Frida Kahlo and her iconic huipil style in 1938
Image from the Jacques and Natasha Gelman Collection of Mexican Art. Photo: Nickolas Muray
Living a "nomadic" life in Latin America for almost sixteen years provided an endless variety of different experiences and delights and not more so than in Mexico and Guatemala. I loved living in these neighboring countries and I still do. Learning about a new country including its cultures and history was a challenge and fascinated me.
Some of my favorite memories included learning about the Mayan culture and their traditions. In Guatemala the Mayan people are very widespread and included some of our neighbors. In Mexico, a much larger country, the presence of the Mayan culture is still very much evident in the Yucatan peninsula to the region of Oaxaca where we have each lived.
One aspect of the Mayan culture that engrossed me was their woven textile tradition and one I wish to share. Consequently, this posting is about the indigenous HUIPIL (Huipil [wipil] from the Nahuatl word huīpīlli [wiːˈpiːlːi]) of the Maya. I hope you enjoy.
Mayans have been weaving for over two thousand years. In the early 1500’s when Spanish conquistadors arrived they encountered incredibly beautiful textile weavings. Although there have been many changes in types of threads and designs over the centuries, the basic backstrap loom has changed little. In Guatemala and the highlands of Chiapas, Mexico weaving is an integral part of a Maya woman’s daily life and it is an important responsibility she passes on from generation to generation.
Weaving colorful cotton fabric was an art form among high ranking ancient Mayan women. The Mayas cultivated cotton and used natural dyes from plant, animal, and mineral sources. They used spinning whorls to create thread that was dyed vibrant red, yellow, green, and blue. A backstrap loom was used to weave patterns including Mayan glyphs (symbols), geometric shapes, plants, and flowers.
Before the Conquest, a woman was expected to weave for herself and her family and to produce ceremonial clothes for use in temples and as offerings. A fine weaver had status in the community as she did as late as the twenty-first century. Clothing and cloth also produced extra income when made for sale.
Children learned by imitation, watching their mothers spin, prepare yarn, warp the loom, and weave. By the age of twelve a Mayan girl had to take her weaving lessons very seriously and by the marrying age of sixteen she had to be an accomplished weaver.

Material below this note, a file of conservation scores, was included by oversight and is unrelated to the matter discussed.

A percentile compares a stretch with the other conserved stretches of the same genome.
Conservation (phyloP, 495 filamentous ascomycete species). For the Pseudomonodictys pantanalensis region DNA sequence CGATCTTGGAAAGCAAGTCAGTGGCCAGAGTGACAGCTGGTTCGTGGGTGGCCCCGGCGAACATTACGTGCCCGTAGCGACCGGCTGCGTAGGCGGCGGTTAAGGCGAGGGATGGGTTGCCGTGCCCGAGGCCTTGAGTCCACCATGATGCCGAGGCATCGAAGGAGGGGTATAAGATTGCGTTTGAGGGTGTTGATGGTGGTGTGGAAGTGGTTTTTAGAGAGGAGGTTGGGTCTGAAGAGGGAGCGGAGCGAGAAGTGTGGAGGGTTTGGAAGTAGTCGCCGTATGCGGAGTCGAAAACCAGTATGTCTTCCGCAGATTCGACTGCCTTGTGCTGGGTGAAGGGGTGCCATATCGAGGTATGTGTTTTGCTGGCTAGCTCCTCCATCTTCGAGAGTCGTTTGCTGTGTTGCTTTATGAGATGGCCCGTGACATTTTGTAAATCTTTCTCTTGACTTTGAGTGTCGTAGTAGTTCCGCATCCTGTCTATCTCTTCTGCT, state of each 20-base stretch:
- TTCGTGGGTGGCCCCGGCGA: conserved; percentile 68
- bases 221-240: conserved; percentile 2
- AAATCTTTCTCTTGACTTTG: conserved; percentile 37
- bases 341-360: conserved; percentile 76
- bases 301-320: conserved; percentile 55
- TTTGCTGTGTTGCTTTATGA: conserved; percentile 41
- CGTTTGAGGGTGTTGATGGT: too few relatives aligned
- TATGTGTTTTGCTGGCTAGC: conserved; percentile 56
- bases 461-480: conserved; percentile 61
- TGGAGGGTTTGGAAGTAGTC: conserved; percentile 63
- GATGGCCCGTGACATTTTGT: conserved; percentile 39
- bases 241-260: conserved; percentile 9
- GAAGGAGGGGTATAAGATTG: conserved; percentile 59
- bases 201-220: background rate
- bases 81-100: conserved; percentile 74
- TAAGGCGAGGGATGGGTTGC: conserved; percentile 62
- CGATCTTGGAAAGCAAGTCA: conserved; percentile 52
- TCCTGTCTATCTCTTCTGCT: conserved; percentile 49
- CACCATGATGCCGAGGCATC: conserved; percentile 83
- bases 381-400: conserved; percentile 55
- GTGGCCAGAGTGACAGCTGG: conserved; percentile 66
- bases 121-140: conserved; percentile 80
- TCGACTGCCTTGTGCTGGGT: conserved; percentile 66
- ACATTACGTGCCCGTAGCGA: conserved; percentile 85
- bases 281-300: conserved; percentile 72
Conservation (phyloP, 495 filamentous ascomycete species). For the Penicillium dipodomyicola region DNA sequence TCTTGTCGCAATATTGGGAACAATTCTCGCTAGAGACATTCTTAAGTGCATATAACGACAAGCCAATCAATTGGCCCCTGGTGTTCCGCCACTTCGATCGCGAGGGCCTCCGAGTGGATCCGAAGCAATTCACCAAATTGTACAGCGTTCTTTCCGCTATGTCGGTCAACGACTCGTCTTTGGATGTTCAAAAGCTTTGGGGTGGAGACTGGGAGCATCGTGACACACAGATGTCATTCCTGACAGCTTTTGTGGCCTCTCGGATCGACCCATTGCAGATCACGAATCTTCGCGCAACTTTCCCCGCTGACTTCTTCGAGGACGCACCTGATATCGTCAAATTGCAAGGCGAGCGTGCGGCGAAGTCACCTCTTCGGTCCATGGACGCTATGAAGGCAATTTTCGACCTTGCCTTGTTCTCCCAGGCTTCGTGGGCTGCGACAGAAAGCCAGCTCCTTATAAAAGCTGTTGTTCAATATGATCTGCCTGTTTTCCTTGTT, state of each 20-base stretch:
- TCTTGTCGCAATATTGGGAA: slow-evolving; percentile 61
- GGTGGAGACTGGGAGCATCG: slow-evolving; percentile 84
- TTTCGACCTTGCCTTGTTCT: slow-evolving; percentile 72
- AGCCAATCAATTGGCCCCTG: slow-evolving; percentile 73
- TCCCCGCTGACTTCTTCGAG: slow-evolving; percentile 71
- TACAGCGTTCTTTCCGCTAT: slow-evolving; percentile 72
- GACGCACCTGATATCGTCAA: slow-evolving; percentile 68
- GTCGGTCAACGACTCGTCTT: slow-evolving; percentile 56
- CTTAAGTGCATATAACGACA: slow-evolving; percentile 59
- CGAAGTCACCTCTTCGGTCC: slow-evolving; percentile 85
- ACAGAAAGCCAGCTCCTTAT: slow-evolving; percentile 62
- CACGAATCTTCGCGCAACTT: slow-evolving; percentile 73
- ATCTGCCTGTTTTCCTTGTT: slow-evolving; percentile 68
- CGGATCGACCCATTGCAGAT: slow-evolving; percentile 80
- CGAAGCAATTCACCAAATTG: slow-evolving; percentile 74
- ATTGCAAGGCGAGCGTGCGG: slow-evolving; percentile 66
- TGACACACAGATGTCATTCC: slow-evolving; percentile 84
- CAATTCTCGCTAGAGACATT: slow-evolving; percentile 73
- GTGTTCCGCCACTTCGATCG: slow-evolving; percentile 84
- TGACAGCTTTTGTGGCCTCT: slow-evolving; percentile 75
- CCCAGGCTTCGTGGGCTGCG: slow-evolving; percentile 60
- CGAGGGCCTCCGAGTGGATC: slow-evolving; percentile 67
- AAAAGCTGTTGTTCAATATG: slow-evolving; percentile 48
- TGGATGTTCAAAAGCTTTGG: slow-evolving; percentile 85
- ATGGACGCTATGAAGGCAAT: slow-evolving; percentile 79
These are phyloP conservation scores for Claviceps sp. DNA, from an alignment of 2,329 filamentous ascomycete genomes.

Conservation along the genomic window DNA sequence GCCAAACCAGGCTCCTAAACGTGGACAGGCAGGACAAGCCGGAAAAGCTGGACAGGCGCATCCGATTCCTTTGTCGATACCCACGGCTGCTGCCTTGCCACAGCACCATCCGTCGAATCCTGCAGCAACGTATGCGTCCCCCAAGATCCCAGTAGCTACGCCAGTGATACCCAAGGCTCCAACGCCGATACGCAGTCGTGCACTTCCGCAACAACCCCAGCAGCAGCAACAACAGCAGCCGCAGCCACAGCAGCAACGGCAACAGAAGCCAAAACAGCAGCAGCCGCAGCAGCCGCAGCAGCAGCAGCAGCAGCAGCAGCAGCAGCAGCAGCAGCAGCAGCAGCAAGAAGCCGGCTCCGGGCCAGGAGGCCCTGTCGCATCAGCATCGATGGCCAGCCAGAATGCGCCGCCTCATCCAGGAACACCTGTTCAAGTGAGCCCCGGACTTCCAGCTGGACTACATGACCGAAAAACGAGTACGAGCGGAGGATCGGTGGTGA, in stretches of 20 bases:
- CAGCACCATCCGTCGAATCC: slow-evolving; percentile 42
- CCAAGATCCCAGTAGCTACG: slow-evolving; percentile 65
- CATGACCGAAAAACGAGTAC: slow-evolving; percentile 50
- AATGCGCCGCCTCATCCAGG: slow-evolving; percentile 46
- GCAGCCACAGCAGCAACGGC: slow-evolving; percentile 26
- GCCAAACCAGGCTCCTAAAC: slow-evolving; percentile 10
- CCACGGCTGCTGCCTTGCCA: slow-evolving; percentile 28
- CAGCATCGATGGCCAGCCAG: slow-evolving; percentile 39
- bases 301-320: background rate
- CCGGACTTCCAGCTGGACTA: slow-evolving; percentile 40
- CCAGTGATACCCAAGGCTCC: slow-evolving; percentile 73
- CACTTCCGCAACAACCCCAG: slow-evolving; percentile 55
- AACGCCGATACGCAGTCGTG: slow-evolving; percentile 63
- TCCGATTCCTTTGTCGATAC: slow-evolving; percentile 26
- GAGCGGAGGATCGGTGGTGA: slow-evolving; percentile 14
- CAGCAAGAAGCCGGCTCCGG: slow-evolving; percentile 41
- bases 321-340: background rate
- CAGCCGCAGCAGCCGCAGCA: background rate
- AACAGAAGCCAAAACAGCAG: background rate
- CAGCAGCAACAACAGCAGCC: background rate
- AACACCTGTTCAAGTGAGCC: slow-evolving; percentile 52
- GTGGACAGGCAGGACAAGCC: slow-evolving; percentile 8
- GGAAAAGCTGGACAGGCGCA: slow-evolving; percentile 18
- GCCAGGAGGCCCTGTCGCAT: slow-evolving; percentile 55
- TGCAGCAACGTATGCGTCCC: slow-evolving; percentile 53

During our first visit to Guatemala we visited a village outside of Antigua where we could watch the women weave on the traditional backstrap loom.
A group of traditionally dressed Mayan women and child in their colorful huipils, skirts, and shawls in Guatemala.
The backstrap loom has been in use in Mexico and Central America since the 1500's. Classic Maya ceramic figurine recovered from Jaina Island off the eastern coast of Mexico is of a weaver at her backstrap loom. This loom is sometimes called the hip-loom, or stick-loom. Although both male and female indigenous weavers produce cloth on this simple apparatus, it is largely associated with women.
The chest area is marked off with a red line inside of which are white chicken feathers delicately fastened with white, blue or green thread. The lower border has fringe made of the same materials and colors. It is the only garment in Mexico which uses the pre-Hispanic art of feather work today. This huipil is often used for weddings as it is believed that it ensures a good marriage.
The upper garment or huipil is the most important component of a woman's clothing. Nahua was the language of the Aztecs and is still spoken in many Mexican communities. The huipil can be short or long, of two or three backstrap pieces joined together, and with neck and arm openings. Designs are woven in as part of the weaving process as embroidery and may include ribbons or other trim.